There were a number of reasons I chose Sri Lanka. Firstly, I had never travelled to Southern Asia so that part of the world was on my to do list. Its proximity to India also meant I could stop off and see the sights on my way back to the UK. Secondly, I wanted to go somewhere where there weren’t any language difficulties.
Although I was after an adventure in a completely different part of the world I wanted to work in an environment where I was able to learn. Generally speaking, the doctors I met whilst on placement spoke excellent English and were happy to translate if necessary. Finally, I wanted to go somewhere where I could enjoy myself. I had heard from friends who had travelled there that there were some fantastic places to visit in Sri Lanka - they weren’t lying. As well as stunning beaches and scenery there were also fantastic opportunities to be immersed in culture. The weather was also an obvious bonus and there were plenty of opportunities to top up the tan.
I was based at the busy General Hospital where some departments seemed to be almost of Western standards and others clearly lacked the staff and resources to provide adequate care for vast numbers of patients; many of whom would had travelled for hours to get there.
The paediatric surgery department had exceeded my expectations. It was very well equipped and the staff were fantastic.
I started on the General Medicine department where ward rounds would begin at around 8am. Wearing a white coat and the lack of air conditioning made the rounds almost unbearable until I was able to acclimatise to the conditions. This was much to the delight of the Sri Lankan medical students who thought it was hilarious that I had to carry a bottle of water around with me and regularly wipe the sweat that was pouring from my forehead. Huge numbers of patients would be seen by a team of doctors and swarm of students. Some patients were lucky if they got 5 seconds of the consultant’s time. On a busy morning it wasn’t uncommon to have all the beds filled, patients lying under each bed, and the family waiting room being filled with new patients either sat on plastic chairs on the concrete floor. It was fascinating to see conditions that would rarely, if ever, be seen in the UK.
The General Medicine department was not the kind of standard I thought it would be prior to my trip. Perhaps this was down to my naivety. Being a core part of the hospital I expected the facilities to be amongst the best. I was surprised to find that this wasn’t the case. The wards were small, crowded and not especially hygienic. The wards were still an exciting place to learn about conditions I had only read about in text books before. Snakebites were common as was tuberculosis and rheumatism. It was interesting to see x-ray films since I had only really ever viewed digital copies in the UK. I had a lot of respect for the doctors who had to work with far less technology than I had been used to seeing. A CT scan was quite a big deal so patients couldn’t just be sent down to the department like they are in the UK. Instead the team had to decide if the scan was really necessary and whether the information they gained from it would be worth the relatively high cost of the investigation.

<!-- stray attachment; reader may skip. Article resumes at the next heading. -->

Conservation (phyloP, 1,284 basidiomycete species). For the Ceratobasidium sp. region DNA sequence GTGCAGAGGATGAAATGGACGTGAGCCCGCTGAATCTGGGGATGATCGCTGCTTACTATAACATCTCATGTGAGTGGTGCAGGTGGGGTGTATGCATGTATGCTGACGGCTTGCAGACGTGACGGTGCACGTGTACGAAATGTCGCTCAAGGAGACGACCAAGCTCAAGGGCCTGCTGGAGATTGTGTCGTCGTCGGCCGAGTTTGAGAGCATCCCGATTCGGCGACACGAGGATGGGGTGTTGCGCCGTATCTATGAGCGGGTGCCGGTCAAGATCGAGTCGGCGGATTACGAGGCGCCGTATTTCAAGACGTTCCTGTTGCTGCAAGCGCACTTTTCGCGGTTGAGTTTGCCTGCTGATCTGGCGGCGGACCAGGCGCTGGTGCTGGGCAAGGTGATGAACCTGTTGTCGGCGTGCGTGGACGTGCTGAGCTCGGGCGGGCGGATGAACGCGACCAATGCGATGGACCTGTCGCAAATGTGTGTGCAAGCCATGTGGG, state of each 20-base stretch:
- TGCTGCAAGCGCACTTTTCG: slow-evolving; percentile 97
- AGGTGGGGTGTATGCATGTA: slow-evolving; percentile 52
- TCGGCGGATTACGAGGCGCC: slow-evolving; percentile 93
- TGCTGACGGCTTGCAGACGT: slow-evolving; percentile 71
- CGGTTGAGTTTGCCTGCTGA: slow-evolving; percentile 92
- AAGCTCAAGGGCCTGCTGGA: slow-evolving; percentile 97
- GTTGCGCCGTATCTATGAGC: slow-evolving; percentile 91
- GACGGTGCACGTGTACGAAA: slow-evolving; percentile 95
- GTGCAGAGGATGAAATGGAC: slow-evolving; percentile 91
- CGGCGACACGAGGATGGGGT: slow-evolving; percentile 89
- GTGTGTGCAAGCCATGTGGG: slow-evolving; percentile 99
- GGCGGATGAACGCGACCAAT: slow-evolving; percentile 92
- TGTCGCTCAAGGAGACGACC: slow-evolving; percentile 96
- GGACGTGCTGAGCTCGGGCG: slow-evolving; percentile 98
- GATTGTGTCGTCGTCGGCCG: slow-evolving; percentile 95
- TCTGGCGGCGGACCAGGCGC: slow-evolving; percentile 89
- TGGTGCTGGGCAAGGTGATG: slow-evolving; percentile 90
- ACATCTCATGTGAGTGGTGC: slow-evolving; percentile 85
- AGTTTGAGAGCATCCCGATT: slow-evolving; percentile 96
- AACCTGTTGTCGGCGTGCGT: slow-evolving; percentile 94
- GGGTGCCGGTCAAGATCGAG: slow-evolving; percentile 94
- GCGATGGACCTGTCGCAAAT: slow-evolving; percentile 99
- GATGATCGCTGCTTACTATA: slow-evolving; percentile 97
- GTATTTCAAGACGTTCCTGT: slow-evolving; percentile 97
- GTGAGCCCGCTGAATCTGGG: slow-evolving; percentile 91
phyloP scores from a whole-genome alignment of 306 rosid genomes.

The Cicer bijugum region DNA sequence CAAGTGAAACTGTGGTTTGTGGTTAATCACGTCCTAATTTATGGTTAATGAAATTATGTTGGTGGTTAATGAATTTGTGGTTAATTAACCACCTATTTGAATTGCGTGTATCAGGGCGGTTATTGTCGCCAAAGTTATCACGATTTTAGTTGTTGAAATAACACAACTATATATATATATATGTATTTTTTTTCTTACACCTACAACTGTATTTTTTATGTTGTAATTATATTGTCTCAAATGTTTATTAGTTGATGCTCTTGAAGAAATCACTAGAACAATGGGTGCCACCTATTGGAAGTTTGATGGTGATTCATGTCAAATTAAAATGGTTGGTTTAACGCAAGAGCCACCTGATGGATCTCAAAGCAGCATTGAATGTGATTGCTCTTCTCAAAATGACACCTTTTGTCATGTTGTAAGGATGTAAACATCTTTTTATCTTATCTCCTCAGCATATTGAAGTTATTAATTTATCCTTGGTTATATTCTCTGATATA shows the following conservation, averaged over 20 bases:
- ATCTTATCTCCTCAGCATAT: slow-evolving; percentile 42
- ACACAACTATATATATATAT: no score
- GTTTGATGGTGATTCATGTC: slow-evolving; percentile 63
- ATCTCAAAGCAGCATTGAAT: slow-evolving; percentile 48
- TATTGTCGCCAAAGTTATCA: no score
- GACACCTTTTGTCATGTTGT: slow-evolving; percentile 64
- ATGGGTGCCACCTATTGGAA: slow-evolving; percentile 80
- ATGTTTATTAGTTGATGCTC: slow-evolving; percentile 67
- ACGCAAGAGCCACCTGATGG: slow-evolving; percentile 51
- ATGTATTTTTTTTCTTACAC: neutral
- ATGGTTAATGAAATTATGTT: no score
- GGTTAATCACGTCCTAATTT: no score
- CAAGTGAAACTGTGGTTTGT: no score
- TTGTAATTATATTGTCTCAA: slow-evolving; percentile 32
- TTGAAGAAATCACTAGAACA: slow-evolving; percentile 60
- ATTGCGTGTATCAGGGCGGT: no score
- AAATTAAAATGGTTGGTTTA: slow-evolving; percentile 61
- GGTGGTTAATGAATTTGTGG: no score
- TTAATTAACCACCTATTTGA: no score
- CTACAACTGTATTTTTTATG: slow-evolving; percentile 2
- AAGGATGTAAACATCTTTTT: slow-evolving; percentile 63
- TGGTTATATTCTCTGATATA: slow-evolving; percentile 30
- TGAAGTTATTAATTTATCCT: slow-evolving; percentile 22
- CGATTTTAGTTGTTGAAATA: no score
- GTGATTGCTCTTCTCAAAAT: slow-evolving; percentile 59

I spent the second half of my placement with the Paediatric Surgery team. The department was very modern in comparison to others I had seen and there were no other students so I was something of a novelty to the members of staff. Despite the early starts I was keen to change in to scrubs and get into the air-conditioned theatres. There were plenty of opportunities to assist in a number of different operations. One particularly interesting case I saw was the removal of a large nephroblastoma from an 8 year-old boy who also required his spleen and tail of pancreas to be removed due to compilations. I especially enjoyed spending time in the clinics I as felt it was an excellent way to get experience in examining patients.